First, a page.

Pilot badger culls fail on two major counts

Friday 28th February 2014 turned out to be a big news day in the badger world.  Breaking news from the BBC very early in the morning started an avalanche of insights into the way badger cull operators had worked during the Somerset and Gloucestershire pilot culls.

Lifting the shroud of secrecy that has surrounded much of the cull operation, the BBC’s Science Correspondent revealed that the Government’s own appointed Independent Expert Panel (IEP) has concluded that the pilot culls were neither effective nor humane.

Although the full report has yet to be published, the BBC stated that the panel had found that less than half the badgers were killed in both areas over the original six-week cull period. This falls a long way short of the target figure of removing ‘at least 70%’. Furthermore, between 6-18% of badgers took longer to die than 5 minutes, thereby reportedly failing Defra’s own humaneness standard that no more than 5% of badgers taking more than 5 minutes to die.

Defra’s guidance on best practice for shooting free-ranging badgers states that badgers must be shot in the heart/lung area.  However compliance reports released by Natural England (NE) have revealed that their monitors witnessed a badger being shot in the head while others were only wounded on the first shot. Defra’s guidance explicitly states, “a head shot presents an unacceptable risk of wounding and must not be attempted.” On 10th September 2013, a NE monitor saw a cull operator shoot a badger through the shoulder. The shot exited the badger’s body through its hind leg. The badger dropped to the ground momentarily, got up and tried to limp to its sett before before being killed with the second shot. Yet on 16th September, less than a week later, Defra was tweeting (for several days) that all badgers had been shot cleanly and killed instantly.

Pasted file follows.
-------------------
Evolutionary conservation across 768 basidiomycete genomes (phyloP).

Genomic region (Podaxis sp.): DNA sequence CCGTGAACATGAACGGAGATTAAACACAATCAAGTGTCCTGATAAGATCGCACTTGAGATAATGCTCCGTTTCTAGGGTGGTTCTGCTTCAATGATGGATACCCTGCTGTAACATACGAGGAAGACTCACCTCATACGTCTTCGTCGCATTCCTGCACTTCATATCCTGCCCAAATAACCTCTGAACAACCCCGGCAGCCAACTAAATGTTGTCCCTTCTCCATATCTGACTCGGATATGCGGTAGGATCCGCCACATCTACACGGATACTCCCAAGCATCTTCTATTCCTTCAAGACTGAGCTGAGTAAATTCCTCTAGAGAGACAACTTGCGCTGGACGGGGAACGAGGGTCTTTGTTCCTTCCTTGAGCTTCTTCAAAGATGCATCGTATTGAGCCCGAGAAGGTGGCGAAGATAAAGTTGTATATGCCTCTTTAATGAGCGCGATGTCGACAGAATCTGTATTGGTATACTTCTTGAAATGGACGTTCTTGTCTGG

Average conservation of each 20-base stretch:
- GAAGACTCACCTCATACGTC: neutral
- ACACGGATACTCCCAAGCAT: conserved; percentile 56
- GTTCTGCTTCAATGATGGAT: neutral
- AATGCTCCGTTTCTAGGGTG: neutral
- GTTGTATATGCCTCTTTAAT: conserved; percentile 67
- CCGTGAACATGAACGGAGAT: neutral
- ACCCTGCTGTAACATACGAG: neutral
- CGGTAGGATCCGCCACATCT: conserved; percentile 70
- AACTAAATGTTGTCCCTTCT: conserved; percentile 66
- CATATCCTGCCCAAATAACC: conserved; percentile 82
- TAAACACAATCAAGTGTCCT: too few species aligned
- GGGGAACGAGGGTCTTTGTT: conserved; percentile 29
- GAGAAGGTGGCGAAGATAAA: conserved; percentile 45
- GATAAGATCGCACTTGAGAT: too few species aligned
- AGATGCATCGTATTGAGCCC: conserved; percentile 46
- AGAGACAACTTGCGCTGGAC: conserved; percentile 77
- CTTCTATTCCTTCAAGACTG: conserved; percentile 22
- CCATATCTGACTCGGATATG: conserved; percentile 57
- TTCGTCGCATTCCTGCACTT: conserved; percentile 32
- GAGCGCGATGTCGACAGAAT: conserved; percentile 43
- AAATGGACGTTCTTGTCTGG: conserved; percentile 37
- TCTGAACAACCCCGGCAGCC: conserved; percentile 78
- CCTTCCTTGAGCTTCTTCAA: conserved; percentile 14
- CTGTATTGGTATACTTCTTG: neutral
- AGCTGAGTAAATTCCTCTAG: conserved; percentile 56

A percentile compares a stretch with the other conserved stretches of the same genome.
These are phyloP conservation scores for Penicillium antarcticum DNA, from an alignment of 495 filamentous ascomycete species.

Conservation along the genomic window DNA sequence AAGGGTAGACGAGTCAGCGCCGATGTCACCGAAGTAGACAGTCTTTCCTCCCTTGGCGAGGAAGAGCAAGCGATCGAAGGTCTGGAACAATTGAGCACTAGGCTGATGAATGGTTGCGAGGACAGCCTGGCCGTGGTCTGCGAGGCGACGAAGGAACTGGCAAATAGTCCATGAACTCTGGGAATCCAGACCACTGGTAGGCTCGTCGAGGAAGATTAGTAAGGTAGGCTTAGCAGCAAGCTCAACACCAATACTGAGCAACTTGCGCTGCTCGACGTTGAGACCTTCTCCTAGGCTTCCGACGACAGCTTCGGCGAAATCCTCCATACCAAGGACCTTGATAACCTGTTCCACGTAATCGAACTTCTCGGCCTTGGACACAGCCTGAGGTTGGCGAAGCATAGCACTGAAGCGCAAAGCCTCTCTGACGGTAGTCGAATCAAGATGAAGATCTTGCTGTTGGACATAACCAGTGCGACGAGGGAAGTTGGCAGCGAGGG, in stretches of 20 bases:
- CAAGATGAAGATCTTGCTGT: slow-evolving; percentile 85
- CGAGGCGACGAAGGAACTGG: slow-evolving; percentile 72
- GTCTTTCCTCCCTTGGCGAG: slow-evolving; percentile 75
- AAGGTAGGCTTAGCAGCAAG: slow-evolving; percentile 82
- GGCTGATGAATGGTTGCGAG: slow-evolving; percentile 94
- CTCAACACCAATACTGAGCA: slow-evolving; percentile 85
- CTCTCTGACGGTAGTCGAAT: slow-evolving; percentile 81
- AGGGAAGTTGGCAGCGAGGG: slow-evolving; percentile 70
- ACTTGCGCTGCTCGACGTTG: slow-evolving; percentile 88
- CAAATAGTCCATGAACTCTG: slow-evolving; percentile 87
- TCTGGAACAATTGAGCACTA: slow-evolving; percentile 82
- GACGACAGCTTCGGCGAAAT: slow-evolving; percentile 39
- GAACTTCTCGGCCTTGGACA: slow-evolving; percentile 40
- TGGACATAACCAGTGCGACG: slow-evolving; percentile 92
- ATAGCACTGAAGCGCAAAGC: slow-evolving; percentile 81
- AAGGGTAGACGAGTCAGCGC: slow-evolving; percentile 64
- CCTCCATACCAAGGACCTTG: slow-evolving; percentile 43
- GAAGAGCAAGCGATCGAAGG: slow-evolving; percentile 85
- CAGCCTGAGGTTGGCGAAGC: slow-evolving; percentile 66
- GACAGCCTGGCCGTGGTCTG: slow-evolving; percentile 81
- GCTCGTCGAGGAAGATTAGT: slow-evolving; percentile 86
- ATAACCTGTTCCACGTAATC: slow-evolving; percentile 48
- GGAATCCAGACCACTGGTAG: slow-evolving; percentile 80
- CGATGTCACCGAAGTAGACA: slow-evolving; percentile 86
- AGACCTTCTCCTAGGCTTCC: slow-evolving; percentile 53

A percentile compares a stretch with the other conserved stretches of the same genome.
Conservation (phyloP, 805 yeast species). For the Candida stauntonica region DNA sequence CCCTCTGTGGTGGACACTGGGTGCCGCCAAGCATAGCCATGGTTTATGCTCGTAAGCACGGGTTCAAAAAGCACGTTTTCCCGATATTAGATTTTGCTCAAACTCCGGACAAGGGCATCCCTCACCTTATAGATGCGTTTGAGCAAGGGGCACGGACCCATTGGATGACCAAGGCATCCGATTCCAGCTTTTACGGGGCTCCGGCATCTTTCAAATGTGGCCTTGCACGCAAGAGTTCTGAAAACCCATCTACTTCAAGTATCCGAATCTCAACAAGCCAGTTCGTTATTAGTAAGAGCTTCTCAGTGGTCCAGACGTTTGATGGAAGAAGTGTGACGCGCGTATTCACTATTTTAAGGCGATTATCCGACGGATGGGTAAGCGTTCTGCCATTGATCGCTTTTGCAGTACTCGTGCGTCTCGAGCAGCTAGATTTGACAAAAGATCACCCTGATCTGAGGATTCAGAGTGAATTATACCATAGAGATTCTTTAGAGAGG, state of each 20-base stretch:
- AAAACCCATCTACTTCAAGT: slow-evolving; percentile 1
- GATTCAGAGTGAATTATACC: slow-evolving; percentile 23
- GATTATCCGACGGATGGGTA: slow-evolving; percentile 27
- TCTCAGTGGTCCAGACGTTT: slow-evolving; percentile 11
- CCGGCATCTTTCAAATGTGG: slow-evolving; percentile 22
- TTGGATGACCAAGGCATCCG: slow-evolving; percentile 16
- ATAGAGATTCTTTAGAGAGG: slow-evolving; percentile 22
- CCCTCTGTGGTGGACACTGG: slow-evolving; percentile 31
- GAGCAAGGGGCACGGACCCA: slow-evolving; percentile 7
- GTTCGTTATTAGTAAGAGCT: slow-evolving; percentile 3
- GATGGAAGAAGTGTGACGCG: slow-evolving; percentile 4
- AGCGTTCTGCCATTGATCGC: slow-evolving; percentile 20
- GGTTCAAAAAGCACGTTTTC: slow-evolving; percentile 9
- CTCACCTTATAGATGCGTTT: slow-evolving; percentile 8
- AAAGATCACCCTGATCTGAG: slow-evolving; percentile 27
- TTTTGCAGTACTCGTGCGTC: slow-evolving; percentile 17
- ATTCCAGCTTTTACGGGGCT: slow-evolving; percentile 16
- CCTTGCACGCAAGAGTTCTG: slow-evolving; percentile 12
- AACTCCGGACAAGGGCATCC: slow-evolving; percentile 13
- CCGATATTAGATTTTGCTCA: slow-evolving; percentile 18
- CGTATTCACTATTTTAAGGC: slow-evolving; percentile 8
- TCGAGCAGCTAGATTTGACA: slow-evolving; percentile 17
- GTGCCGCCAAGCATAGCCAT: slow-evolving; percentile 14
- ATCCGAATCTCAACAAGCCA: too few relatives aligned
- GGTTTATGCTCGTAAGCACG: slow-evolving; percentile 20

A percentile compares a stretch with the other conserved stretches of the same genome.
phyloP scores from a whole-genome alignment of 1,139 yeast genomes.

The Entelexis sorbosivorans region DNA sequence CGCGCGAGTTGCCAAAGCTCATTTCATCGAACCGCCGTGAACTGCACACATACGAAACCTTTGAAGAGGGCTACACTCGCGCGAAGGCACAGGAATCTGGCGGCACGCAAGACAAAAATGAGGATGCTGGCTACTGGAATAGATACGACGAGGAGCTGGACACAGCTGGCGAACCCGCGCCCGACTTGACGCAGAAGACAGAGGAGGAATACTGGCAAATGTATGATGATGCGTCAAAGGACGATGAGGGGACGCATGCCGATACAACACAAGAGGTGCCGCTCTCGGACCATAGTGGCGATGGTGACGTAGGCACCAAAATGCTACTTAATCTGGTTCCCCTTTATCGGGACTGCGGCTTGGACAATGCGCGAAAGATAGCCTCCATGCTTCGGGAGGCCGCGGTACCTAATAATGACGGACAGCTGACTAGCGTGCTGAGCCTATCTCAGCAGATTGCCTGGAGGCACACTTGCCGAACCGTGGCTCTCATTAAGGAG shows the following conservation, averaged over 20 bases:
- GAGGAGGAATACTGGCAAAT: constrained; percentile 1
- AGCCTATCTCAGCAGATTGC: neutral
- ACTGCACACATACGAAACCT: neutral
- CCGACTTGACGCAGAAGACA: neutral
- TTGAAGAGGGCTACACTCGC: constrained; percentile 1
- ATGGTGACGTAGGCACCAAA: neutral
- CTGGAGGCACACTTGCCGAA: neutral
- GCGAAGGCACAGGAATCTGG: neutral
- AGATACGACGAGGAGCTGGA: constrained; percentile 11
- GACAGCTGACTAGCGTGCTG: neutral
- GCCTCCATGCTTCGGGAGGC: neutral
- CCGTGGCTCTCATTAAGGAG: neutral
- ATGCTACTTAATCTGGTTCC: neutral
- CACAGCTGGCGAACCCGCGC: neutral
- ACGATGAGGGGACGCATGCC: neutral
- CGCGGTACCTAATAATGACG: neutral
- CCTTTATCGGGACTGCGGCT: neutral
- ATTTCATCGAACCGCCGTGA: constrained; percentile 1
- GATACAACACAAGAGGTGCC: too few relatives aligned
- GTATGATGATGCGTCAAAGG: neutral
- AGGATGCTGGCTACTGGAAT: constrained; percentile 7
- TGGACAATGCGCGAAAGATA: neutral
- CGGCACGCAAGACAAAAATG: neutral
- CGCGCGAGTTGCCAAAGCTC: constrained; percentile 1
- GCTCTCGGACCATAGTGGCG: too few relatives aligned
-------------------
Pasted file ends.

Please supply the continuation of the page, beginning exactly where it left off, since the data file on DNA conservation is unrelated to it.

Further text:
Defra Sep 16 tweet badgers shot humanely

As the on-the-ground monitoring by NE was minimal, it’s probably safe to say, based on these data, that many badgers suffered a similar fate – or worse – when monitors were not present.

Monitors also rarely observed shooters following Defra’s recommended bio-security measures such as wearing gloves and facemasks and using disinfectant. This seems curious given the claims of the pro-cull lobby that the badgers are TB-infested and a threat to both humans and cattle. Additionally, on the known occasion when a badger was shot through the shoulder and with high velocity cartridges, the monitor also observed that the shooter was at times just two metres away from an unsuspecting dog walker.

Fast on the heels of the BBC’s scoop, the influential centre-right think-tank, the Bow Group released a paper describing the the pilot badger culls as a ‘fiasco’. Among other recommendations,the paper’s author, Graham Godwin-Pearson, calls for an Independent Panel on bTB to be appointed to advise the Government on bTB policy direction, now and in the future, thereby removing such policy from the influence of the NFU.  Instead, he says “scientists, vets, wildlife experts, charities and landowners, selected for their knowledge of the subject, (can) become the voice of unbiased reason for ministers.”

The pilot badger culls were intended to test whether shooting free-ranging badgers was effective in terms of removing 70% of the badger population, a humane way of killing badgers and safe for the general public. There is mounting evidence that the badger culls have failed on at least two of these three counts: humaneness and effectiveness – as many warned they would. Elsewhere, Badgergate has also reported on the rocketing costs of the cull, the bulk of which are being borne by the taxpayer.

Despite this, both Defra and the NFU seem firmly committed to culling badgers. The NFU’s director general, Andy Robertson has insisted that the culls must continue, saying that “Badgers play a key role in spreading bovine TB and so it’s essential that any TB eradication policy must include a targeted cull of badgers in those areas where TB is rife.”  A Defra spokesman is reported by The Ecologist to have said: “We knew there’d be lessons to be learned from the first year of the pilot culls which is why we’re looking forward to receiving the panel’s recommendations for improving the way they are carried out.”

Badgergate is also looking forward to seeing the Independent Expert Panel’s recommendations on the pilot badger culls. We wonder what on earth they can propose that would be both cost-effective, humane and effective in terms of removing at least 70% of the badger population. Might they even dare to go beyond their extremely narrow terms of reference to confirm what many of us already know? Bovine TB is primarily a cattle disease that will only be controlled through strengthened cattle-based measures, including improvements in TB testing and stricter controls on cattle movements. Killing badgers is just a costly and cruel distraction.